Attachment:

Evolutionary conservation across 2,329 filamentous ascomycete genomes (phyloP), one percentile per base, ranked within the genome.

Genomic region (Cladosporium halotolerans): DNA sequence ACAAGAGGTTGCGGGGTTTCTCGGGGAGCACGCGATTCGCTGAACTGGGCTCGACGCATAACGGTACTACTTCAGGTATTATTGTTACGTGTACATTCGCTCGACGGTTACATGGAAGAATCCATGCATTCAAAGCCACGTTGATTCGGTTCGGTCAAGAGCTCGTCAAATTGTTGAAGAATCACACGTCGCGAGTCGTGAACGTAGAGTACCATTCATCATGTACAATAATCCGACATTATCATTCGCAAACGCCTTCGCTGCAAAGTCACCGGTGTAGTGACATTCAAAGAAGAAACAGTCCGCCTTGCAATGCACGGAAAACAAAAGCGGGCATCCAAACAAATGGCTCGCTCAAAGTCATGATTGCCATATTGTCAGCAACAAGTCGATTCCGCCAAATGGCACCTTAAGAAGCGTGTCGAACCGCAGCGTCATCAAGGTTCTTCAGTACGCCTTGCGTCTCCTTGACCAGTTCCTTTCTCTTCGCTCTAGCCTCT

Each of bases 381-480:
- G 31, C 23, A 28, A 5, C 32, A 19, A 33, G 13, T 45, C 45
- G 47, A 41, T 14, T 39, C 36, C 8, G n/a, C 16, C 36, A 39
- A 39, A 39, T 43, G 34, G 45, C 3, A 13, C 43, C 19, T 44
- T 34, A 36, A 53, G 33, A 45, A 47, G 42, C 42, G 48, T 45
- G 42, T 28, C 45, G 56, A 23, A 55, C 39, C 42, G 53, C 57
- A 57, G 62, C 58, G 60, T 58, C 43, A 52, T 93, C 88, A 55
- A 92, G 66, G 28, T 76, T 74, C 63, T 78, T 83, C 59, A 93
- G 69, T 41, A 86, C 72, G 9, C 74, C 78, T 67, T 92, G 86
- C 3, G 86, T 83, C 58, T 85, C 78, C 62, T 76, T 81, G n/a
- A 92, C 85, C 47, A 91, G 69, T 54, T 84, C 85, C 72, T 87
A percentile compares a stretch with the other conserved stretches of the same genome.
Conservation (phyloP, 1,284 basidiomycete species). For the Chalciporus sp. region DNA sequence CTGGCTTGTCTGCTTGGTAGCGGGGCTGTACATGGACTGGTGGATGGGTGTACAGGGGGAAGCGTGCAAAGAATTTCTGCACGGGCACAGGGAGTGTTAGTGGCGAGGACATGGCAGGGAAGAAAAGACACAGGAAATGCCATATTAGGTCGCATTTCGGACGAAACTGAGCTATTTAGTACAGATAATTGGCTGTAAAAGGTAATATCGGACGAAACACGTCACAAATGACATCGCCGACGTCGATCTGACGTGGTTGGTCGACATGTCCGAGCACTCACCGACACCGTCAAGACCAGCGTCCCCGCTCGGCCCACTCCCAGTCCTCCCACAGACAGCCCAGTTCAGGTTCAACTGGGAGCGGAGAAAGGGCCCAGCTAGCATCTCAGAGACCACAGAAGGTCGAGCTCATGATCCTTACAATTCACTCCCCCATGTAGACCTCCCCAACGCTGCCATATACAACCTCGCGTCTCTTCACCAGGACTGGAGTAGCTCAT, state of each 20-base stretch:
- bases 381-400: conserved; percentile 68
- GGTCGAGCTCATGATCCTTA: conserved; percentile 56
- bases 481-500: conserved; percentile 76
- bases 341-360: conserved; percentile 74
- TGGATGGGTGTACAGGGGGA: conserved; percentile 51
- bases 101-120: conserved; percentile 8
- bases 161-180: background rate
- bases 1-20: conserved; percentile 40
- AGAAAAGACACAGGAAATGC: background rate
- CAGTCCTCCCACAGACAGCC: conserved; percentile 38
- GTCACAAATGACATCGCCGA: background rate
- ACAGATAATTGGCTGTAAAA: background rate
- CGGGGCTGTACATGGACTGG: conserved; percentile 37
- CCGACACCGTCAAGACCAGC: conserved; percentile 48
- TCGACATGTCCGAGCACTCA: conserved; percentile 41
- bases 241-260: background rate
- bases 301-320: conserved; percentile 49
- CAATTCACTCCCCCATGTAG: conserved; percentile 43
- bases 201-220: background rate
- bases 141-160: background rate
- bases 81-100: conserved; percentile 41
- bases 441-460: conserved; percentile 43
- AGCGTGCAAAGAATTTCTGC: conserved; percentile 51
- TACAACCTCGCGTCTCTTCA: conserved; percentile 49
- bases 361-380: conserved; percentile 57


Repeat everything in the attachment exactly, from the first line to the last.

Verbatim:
Evolutionary conservation across 2,329 filamentous ascomycete genomes (phyloP), one percentile per base, ranked within the genome.

Genomic region (Cladosporium halotolerans): DNA sequence ACAAGAGGTTGCGGGGTTTCTCGGGGAGCACGCGATTCGCTGAACTGGGCTCGACGCATAACGGTACTACTTCAGGTATTATTGTTACGTGTACATTCGCTCGACGGTTACATGGAAGAATCCATGCATTCAAAGCCACGTTGATTCGGTTCGGTCAAGAGCTCGTCAAATTGTTGAAGAATCACACGTCGCGAGTCGTGAACGTAGAGTACCATTCATCATGTACAATAATCCGACATTATCATTCGCAAACGCCTTCGCTGCAAAGTCACCGGTGTAGTGACATTCAAAGAAGAAACAGTCCGCCTTGCAATGCACGGAAAACAAAAGCGGGCATCCAAACAAATGGCTCGCTCAAAGTCATGATTGCCATATTGTCAGCAACAAGTCGATTCCGCCAAATGGCACCTTAAGAAGCGTGTCGAACCGCAGCGTCATCAAGGTTCTTCAGTACGCCTTGCGTCTCCTTGACCAGTTCCTTTCTCTTCGCTCTAGCCTCT

Each of bases 381-480:
- G 31, C 23, A 28, A 5, C 32, A 19, A 33, G 13, T 45, C 45
- G 47, A 41, T 14, T 39, C 36, C 8, G n/a, C 16, C 36, A 39
- A 39, A 39, T 43, G 34, G 45, C 3, A 13, C 43, C 19, T 44
- T 34, A 36, A 53, G 33, A 45, A 47, G 42, C 42, G 48, T 45
- G 42, T 28, C 45, G 56, A 23, A 55, C 39, C 42, G 53, C 57
- A 57, G 62, C 58, G 60, T 58, C 43, A 52, T 93, C 88, A 55
- A 92, G 66, G 28, T 76, T 74, C 63, T 78, T 83, C 59, A 93
- G 69, T 41, A 86, C 72, G 9, C 74, C 78, T 67, T 92, G 86
- C 3, G 86, T 83, C 58, T 85, C 78, C 62, T 76, T 81, G n/a
- A 92, C 85, C 47, A 91, G 69, T 54, T 84, C 85, C 72, T 87
A percentile compares a stretch with the other conserved stretches of the same genome.
Conservation (phyloP, 1,284 basidiomycete species). For the Chalciporus sp. region DNA sequence CTGGCTTGTCTGCTTGGTAGCGGGGCTGTACATGGACTGGTGGATGGGTGTACAGGGGGAAGCGTGCAAAGAATTTCTGCACGGGCACAGGGAGTGTTAGTGGCGAGGACATGGCAGGGAAGAAAAGACACAGGAAATGCCATATTAGGTCGCATTTCGGACGAAACTGAGCTATTTAGTACAGATAATTGGCTGTAAAAGGTAATATCGGACGAAACACGTCACAAATGACATCGCCGACGTCGATCTGACGTGGTTGGTCGACATGTCCGAGCACTCACCGACACCGTCAAGACCAGCGTCCCCGCTCGGCCCACTCCCAGTCCTCCCACAGACAGCCCAGTTCAGGTTCAACTGGGAGCGGAGAAAGGGCCCAGCTAGCATCTCAGAGACCACAGAAGGTCGAGCTCATGATCCTTACAATTCACTCCCCCATGTAGACCTCCCCAACGCTGCCATATACAACCTCGCGTCTCTTCACCAGGACTGGAGTAGCTCAT, state of each 20-base stretch:
- bases 381-400: conserved; percentile 68
- GGTCGAGCTCATGATCCTTA: conserved; percentile 56
- bases 481-500: conserved; percentile 76
- bases 341-360: conserved; percentile 74
- TGGATGGGTGTACAGGGGGA: conserved; percentile 51
- bases 101-120: conserved; percentile 8
- bases 161-180: background rate
- bases 1-20: conserved; percentile 40
- AGAAAAGACACAGGAAATGC: background rate
- CAGTCCTCCCACAGACAGCC: conserved; percentile 38
- GTCACAAATGACATCGCCGA: background rate
- ACAGATAATTGGCTGTAAAA: background rate
- CGGGGCTGTACATGGACTGG: conserved; percentile 37
- CCGACACCGTCAAGACCAGC: conserved; percentile 48
- TCGACATGTCCGAGCACTCA: conserved; percentile 41
- bases 241-260: background rate
- bases 301-320: conserved; percentile 49
- CAATTCACTCCCCCATGTAG: conserved; percentile 43
- bases 201-220: background rate
- bases 141-160: background rate
- bases 81-100: conserved; percentile 41
- bases 441-460: conserved; percentile 43
- AGCGTGCAAAGAATTTCTGC: conserved; percentile 51
- TACAACCTCGCGTCTCTTCA: conserved; percentile 49
- bases 361-380: conserved; percentile 57